ZyAir 802.11g Wireless USB 2.0 Adapter/AP

Model: G-220
Price: $98 MSRP

Have you ever been with a group of notebook-equipped people (say, co-workers perhaps) and found yourselves fighting over who was going to get the only available LAN port? As common as wireless networks are today, they’re still far from ubiquitous, and it’s entirely likely that say, in a conference room or hotel suite, a group of people can find themselves with a shortage of available network ports.

The $98 MSRP (about $70 on the street) ZyAIR G-220 aims to solve this problem. From all outward appearances, the G-220 appears like a garden variety USB-based wireless NIC. But the ovoid-shaped G-220 is more than simply a client adapter– through its included software it also can function as an access point that lets a user create a wireless network from any wired connection.

Because plugging directly into a computer’s USB port may not always be possible (and often isn’t ideal for optimal signal strength in any event), a three foot USB extension cable is included with the device. The G-220 doesn’t have a clip or anything similar that can act as a temporarily mount point, and the only indicator on the G-220 is the bright blue blinking logo.

The ZyAIR G-220’s included utility software is optional if you plan to use the device as a client adapter, but it is mandatory to operate the G-220 in AP mode–the software is actually the access point, the hardware is really just a radio and antenna.

In client mode, the utility provides all the basic WLAN client settings including power management and network profiles. Unfortunately, the only form of encryption supported by the client is WEP (up to 256-bit). To use advanced forms of encryption and authentication, ZyXEL bundles the Funk Odyssey supplicant which supports all important forms including 802.1x, RADIUS, and WPA.

Switching the G-220 into AP mode is simple matter of changing a setting in the software utility. When used as an AP, the G-220 isn’t exactly full featured, but it lets you configure the most useful settings like wireless channel, transmit rate, and four levels of radio output power. You can get some rudimentary security by enabling MAC filtering, but like the client, the only encryption method supported is WEP, and this time, there’s no way around that limitation. In truth though, this is probably not a major issue, since chances are that security will not be of paramount concern for G-220 users.

Once you’ve got the G-220 operating as an access point, you need to bridge that connection with the wired connection. Windows 2000 and XP in particular make this pretty simple. One way is to use the Internet Connection Sharing feature that’s built-in to most versions of Windows. Alternately, you can select both adapters and enable network bridging in the OS (by highlighting them and right-clicking for a context menu). Both methods worked for me and didn’t require any additional tweaking.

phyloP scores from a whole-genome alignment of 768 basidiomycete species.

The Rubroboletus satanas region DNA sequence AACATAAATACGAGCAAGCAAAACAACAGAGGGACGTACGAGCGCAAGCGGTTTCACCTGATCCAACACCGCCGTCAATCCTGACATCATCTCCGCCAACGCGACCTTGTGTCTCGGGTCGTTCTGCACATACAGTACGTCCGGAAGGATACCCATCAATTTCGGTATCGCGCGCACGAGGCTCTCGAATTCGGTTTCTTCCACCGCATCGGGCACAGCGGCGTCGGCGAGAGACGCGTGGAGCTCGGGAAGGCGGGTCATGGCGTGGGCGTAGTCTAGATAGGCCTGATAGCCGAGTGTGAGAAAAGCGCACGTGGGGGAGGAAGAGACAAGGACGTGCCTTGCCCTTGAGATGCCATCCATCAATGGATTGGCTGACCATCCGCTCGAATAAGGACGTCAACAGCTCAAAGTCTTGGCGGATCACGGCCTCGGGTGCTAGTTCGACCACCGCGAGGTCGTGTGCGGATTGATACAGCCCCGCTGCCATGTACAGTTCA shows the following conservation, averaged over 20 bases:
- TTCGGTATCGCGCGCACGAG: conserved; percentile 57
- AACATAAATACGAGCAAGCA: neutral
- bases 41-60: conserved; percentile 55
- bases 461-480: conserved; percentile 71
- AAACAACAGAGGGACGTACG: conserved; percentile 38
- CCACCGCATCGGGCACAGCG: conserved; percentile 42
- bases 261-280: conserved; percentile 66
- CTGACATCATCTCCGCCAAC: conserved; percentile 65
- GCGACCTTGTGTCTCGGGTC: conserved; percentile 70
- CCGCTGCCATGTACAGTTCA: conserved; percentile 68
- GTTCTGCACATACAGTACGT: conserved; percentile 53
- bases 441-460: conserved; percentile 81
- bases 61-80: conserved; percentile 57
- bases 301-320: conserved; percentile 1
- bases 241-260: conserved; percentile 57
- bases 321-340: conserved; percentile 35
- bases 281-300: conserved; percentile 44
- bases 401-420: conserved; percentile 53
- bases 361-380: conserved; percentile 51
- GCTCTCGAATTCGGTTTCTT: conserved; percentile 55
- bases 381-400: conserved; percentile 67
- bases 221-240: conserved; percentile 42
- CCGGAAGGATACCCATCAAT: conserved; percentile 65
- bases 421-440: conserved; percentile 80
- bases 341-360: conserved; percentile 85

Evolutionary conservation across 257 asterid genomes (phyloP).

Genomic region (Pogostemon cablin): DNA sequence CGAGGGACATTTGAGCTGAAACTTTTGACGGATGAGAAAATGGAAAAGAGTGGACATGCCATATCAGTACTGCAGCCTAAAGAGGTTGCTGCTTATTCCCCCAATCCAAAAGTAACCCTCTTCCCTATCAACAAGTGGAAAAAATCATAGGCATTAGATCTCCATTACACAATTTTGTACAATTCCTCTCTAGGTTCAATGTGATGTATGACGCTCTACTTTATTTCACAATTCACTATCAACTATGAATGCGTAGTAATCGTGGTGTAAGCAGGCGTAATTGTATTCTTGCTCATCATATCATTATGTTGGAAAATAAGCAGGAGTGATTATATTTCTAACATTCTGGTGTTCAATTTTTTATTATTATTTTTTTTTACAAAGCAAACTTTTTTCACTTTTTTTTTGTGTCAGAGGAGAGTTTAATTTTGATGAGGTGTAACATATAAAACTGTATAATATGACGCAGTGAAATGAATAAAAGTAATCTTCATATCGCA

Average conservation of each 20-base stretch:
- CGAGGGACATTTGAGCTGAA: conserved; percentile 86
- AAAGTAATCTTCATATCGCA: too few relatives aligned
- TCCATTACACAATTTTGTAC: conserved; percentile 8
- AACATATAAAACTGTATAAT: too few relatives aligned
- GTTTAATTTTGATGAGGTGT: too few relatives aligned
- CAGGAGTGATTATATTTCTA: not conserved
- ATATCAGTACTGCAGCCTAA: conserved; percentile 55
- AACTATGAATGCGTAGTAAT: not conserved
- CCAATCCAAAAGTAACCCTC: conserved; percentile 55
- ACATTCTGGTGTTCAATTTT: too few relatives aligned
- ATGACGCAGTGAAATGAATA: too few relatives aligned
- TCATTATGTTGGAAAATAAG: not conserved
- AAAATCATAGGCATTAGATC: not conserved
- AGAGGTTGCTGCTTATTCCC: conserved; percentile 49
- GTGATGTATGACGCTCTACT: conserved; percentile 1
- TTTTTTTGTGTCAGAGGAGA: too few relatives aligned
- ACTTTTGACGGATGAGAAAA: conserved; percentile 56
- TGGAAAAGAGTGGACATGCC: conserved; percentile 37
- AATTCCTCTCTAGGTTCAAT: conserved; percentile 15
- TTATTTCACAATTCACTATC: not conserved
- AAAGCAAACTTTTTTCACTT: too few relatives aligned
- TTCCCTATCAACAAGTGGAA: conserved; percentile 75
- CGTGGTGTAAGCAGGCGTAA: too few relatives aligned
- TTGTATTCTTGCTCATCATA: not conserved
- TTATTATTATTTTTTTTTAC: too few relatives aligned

However, the latter method is probably preferable in most cases, since the act of enabling Internet Connection Sharing activates an internal DHCP server which can cause problems if another DHCP server exists on the network (as is likely in a corporate environment). The bridging feature of Windows allows DHCP address requests to traverse the bridge (normally broadcasts don’t), so you can still use dynamically assigned addresses on clients communicating with the G-220.

Aside from the lightweight AP WLAN features of the G-220, there are some inherent limitations to the soft AP approach. Like any device shared via an individual PC, the G-220 relies on the computer to be on and working properly in order to function (and puts the onus on said PC to act as the firewall). As a result, it should not really be considered a permanent alternative to a “real” access point, and instead should only be used in temporary situations where quick wireless access is needed.

For setting up quick wireless networks on the road, there are alternatives. A new crop of small and light access points are available today from companies like D-Link and Apple, and some are even designed explicitly for travel (the Netgear WGR101 in particular comes to mind). But while such devices are usually much smaller than the typical access point, they’re still considerably larger than the G-220, which could easily fit into a breast pocket. Unlike the G-220, these access points also require their own AC power, and could leave you in the lurch should the power adapter go AWOL.

If you’re looking to set up long-term or semi-permanent wireless networks where administration and security may be important, you’d probably be better served getting the smallest and lightest conventional access point that still provides the features you’re looking for.

On the other hand, if you’re looking to provide “quick and dirty” wireless access and don’t want or need a lot of frills, the ZyXEL G-220 is a good solution to a common problem and you will probably find it worthy of your consideration.

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